A Portadown man who appeared in court for the second time on charges relating to a substantial benefit fraud has been sentenced to six months in prison.
Court heard that the 53-year-old had received both housing benefit and income support, without informing the relevant agencies that he was selling football shirts online.
John Russell, of Drumcarn Gardens, pleaded guilty to two counts of failing to declare a change in circumstances at Craigavon Crown Court on Friday.
Prosecuting barrister Ian Tannahill outlined between January 19, of 2016, and April 19, of 2018, Russell had failed to declare that he had been running a business selling football kits on Ebay under the alias David Doonan.
Mr Tannahill commented that this same business, named Classic Football Kits, had landed the defendant in trouble in the past.
Along with counterfeiting cases, another almost identical to this occurred back in 2015.
On September 26, of that year, Russell was handed an 18 month sentence which had been suspended for two years.
Mr Tannahill revealed the defendant had fraudulently claimed a total of £8,534 in income supports and £7,745 in housing benefit.
Russell has been paying back the housing benefit by arrangement at £100 a month and to date has paid back £942.75.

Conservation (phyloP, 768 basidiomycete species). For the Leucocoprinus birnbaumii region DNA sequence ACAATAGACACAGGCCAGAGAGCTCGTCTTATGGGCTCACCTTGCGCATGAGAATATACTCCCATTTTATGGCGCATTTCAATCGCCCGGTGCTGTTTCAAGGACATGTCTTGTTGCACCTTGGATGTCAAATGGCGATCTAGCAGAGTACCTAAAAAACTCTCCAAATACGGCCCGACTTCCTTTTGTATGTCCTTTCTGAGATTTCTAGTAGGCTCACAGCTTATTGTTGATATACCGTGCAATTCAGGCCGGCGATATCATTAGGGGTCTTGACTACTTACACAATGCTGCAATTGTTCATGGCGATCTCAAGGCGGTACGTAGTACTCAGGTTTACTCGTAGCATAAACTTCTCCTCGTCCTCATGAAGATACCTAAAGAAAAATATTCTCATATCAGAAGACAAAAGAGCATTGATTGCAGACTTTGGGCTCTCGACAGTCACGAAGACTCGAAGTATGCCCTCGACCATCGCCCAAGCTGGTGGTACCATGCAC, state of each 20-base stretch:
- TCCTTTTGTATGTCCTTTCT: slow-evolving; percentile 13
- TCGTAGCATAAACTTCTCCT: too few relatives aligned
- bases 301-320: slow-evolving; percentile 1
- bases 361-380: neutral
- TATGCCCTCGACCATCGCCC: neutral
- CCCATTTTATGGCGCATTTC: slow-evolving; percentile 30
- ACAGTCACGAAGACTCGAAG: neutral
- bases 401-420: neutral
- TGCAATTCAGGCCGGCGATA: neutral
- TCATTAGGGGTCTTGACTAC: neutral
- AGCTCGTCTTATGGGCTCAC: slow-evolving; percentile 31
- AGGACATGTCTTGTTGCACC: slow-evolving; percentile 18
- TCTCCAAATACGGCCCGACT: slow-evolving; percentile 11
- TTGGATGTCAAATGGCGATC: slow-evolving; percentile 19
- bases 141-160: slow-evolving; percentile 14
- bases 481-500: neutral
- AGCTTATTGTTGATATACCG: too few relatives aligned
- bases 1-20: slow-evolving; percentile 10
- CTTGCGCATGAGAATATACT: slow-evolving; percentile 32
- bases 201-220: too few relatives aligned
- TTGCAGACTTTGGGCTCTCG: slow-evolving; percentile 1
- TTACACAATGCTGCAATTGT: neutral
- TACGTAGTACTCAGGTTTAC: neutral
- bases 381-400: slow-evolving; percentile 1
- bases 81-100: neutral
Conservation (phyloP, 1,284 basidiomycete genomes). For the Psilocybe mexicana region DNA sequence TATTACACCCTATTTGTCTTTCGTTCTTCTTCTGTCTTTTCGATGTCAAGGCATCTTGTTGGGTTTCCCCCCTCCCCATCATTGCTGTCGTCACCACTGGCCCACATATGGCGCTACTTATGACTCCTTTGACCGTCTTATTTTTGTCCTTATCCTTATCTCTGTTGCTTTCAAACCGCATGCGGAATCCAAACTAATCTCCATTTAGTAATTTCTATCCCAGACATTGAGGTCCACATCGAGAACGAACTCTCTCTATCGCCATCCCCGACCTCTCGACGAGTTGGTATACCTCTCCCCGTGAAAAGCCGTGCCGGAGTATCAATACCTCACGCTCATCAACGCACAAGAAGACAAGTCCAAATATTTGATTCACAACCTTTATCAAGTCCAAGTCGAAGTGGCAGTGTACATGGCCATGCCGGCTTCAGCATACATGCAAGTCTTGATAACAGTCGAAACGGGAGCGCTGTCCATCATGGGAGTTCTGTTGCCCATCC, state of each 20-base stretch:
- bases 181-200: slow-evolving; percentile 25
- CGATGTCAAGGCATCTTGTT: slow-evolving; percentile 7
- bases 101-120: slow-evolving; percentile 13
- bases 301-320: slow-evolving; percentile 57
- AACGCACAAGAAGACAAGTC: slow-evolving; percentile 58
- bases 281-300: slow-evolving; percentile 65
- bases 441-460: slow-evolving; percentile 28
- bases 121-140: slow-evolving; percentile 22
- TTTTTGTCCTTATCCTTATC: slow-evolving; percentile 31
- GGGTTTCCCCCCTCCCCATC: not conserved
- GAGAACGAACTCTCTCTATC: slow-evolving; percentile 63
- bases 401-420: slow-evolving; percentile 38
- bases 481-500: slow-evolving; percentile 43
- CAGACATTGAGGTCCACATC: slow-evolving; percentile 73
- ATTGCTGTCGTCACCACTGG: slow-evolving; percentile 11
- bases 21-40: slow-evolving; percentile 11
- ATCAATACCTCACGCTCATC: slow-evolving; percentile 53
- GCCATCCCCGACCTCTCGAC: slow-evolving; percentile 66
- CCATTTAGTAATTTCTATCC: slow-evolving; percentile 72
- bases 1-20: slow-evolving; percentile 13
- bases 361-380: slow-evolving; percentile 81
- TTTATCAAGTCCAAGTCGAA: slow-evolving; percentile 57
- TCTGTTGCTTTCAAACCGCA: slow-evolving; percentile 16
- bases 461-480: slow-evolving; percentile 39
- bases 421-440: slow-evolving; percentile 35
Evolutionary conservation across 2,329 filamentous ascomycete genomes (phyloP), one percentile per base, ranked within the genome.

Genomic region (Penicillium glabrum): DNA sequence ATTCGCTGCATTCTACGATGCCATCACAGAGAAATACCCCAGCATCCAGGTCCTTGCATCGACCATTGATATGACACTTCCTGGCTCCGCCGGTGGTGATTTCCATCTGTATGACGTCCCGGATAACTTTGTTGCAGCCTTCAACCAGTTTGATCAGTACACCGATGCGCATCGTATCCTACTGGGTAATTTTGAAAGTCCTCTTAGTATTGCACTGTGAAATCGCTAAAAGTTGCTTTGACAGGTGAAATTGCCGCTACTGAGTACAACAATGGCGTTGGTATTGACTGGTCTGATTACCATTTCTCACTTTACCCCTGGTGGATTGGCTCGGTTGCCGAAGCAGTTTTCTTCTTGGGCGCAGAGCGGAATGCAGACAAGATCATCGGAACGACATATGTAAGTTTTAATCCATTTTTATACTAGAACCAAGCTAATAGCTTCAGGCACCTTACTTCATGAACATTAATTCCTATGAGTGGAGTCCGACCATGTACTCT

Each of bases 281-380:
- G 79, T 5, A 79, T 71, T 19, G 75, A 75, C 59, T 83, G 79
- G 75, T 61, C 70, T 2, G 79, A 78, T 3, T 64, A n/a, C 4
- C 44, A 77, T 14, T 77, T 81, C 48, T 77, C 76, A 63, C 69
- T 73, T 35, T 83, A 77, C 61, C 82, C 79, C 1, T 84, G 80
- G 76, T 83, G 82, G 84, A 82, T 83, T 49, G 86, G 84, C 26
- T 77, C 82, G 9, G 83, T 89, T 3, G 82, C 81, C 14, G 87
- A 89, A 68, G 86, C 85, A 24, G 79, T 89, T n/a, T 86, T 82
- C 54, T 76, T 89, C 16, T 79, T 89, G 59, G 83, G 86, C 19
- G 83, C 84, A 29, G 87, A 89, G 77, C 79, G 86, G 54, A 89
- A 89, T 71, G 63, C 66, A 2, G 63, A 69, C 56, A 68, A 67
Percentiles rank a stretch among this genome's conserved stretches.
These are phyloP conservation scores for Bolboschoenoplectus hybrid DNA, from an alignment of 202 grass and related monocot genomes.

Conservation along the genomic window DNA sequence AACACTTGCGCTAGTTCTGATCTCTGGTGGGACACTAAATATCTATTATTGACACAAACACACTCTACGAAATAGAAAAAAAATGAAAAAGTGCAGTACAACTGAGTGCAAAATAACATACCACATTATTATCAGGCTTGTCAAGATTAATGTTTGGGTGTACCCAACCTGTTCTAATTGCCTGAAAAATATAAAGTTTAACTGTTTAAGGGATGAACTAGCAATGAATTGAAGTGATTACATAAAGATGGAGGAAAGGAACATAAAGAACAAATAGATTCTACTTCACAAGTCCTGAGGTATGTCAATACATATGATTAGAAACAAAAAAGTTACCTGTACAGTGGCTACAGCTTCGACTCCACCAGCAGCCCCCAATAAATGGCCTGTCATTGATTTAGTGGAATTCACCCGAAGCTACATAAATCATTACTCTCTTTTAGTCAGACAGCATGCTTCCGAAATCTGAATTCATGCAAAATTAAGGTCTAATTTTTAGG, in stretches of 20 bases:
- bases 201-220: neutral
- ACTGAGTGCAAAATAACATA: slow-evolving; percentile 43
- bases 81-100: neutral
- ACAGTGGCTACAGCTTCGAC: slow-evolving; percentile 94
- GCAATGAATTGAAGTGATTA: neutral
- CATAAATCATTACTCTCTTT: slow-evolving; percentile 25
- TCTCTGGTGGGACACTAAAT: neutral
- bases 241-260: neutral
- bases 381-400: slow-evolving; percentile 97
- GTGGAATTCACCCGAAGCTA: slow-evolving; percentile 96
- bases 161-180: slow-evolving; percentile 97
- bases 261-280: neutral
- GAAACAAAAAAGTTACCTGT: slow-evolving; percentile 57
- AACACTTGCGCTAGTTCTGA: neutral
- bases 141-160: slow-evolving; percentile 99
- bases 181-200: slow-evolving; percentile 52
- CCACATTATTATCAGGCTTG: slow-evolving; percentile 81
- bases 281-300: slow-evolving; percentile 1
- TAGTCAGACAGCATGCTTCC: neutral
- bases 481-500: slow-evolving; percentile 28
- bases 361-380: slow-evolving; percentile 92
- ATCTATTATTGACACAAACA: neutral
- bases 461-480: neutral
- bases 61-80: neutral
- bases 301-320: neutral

However, there is no such arrangement with regards to the income support and none of that money has been recouped.
Defence barrister Aaron Thompson stated: “The key issue in this case is that it is a breach of a suspended sentence for an almost identical offence.
“However, this is not the same as I represented Mr Russell back in 2015, and on that occasion it was that he was getting extra money and in turn having a greater life.”
The barrister recalled that there had been discussion in the earlier case of a caravan which the defendant owned and trips to Florida.
Mr Thompson said: “After that sentence he started working, but in 2016 his daughter was taken off his wife and placed in his custody.
“Mr Russell started claiming benefits as he could no longer work and then returned selling football shirts online; it was more like £50 here and £100 there.”
He added that the defendant is now back in work and produced a letter from his employer, who offered to pay in totality the £8,534 in income support.
Mr Thompson stated: “He is very much valued there; he is at least giving your honour a decision to make, is it better to send him to prison or to get that money back in the public purse.
“The reality is that is a large amount of money, which Mr Russell will not be able to pay back, it may as well be £100,000.”
His Honour Judge Patrick Lynch QC said: “Mr Russell, I gave you a chance and I am sure on that occasion I would have warned you that if you appeared for any other offence you would be sent to prison.
“You took a chance and it hasn’t worked out for you; the court must make good on suspended sentences”.
Russell was sentenced to 12 months, half of which will be spent in prison and the other half on licence.